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As never in our history, we have moved away from manual and creative activities. We also lost the ability to observe small details and find pleasure in everyday activities.
This way of life moves us away from ourselves and ends up fueling states such as depression or anxiety. It is interesting to note that therapists are increasingly recommending, as treatments complementary to therapy, to carry out manual activities that capture our attention, even better if they involve some degree of creativity.
The simplest activities are also very useful for our emotional balance
Cooking without hurry, enjoying the whole process. Cooking is an activity that relieves stress and frees the mind of worries. Just entering the kitchen we are immersed into smells, scents and flavors that stimulate our senses, making it a complete experience that encourages us to focus on here and now. That is why many American psychologists ask their patients to wear the apron and start cooking to complete the psychotherapy.
Cooking is also an activity that stimulates creativity, because we can combine ingredients in a thousand different ways. A survey conducted in the United Kingdom revealed that one person every three claimed to feel more stressed and anxious than five years ago, but the 80% also indicated that cooking helped them relax.
A very relaxing manual activity is gardening. It is also a joy for senses, as it allows us to connect with nature. In fact, it has been seen that when we are surrounded by green our brain relaxes a lot more because it can break off, activating what is known as the “default mode network”, which facilitates a state of calm and well-being.
As if that was not enough, a study at the University of Bristol found that there is a non-pathogenic bacterium in the soil, the Mycobacterium vaccae, which has the same effect as depression drugs because it increases serotonin levels in the brain. These scientists found that animals exposed to these bacteria react much better to stress. Another study, carried out at Royal Marsden Hospital, revealed that these bacteria are effective in relieving pain because have an anti-inflammatory effect, a process that has also been associated with depression at the cerebral stage.
The repetitive weave movement of knitting generates a state very similar to mindfulness meditation. Knitting we have to concentrate on the activity, but at the same time our brain can relax because it is not a very cognitive activity.
In this regard, researchers at Cardiff University analyzed 3,545 people around the world and found that those who knitted in free time said they felt more relaxed. These people affirmed that their hobby helped them relieve stress and daily pressure. In fact, when we enjoy the activity in our brain are produced dopamine (the neurotransmitter of reward), endorphins (which produce a feeling of well-being) and serotonin (associated with pleasure).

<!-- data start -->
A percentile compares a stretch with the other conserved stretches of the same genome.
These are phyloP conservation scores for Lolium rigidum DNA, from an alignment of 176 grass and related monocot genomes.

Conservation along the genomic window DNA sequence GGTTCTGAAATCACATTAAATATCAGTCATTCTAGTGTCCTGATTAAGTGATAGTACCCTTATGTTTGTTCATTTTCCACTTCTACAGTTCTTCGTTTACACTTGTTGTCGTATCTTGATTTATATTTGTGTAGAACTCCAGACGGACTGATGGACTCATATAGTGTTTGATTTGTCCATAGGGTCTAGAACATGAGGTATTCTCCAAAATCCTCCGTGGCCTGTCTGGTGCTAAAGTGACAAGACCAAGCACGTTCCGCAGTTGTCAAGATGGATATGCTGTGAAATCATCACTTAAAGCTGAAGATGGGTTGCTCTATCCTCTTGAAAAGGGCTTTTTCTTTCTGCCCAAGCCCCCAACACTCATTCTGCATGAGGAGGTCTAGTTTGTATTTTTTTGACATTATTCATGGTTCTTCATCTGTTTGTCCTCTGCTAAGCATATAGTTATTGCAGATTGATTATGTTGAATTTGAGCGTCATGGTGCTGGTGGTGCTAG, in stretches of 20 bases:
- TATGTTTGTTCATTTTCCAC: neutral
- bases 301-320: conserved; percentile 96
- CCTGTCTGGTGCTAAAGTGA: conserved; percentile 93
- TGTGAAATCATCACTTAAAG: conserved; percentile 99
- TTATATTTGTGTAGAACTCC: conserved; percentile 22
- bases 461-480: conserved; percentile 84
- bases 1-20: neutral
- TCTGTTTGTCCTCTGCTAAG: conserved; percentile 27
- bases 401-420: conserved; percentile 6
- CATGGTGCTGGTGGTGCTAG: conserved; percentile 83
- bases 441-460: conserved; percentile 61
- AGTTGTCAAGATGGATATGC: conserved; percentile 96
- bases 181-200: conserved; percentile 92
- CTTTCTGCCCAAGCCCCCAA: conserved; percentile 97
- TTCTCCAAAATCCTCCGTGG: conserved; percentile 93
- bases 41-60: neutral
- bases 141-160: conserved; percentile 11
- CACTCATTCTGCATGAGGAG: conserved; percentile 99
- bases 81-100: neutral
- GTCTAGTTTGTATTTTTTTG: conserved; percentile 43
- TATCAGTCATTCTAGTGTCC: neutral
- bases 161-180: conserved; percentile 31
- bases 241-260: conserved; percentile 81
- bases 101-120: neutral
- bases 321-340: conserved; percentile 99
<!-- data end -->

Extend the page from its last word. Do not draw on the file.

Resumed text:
This activity we liked so much when we were children is a great weapon to fight anxiety, depression and stress. In fact, Jung recommended his patients to draw mandala, as additional therapy, to feel better. The key is that drawing not only helps to relax but also allows you to replace negative and anxious thoughts with more enjoyable images.
A study conducted at Texas universities and Emory concluded that drawing is a very interesting non-verbal therapy to relieve the symptoms of people suffering from post-traumatic stress. Another research at the Northwestern Memorial Hospital showed that just one hour of drawing per day can help relieve pain and improve our mood when we are sick.
Finally, remember that there are many sweet and bitter moments in life, these activities are not an instant and magical solution, but the return to simplicity is a good start to eliminate a little chaos from our lives and reconnect with our essence. Sometimes, to feel good, we just need to stop and embrace simplicity.
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Lowry, C. A. et. Al. (2007) Identification of an immune-responsive mesolimbocortical serotonergic system: potential role in regulation of emotional behavior.Neuroscience; 146(2): 756-772.
Henderson, P. & Rosen, D. (2007) Empirical Study on the Healing Nature of Mandalas Patti. Psychology of Aesthetics, Creativity, and the Arts; 1(3): 148 –154.
Nainis, N. et. Al. (2006) Relieving symptoms in cancer: innovative use of art therapy. J Pain Symptom Manage; 31(2): 162-169.
Assersohn, L. et. Al. (2002) A randomized pilot study of SRL172 (Mycobacterium vaccae) in patients with small cell lung cancer (SCLC) treated with chemotherapy. Clin Oncol; 14(1): 23-27.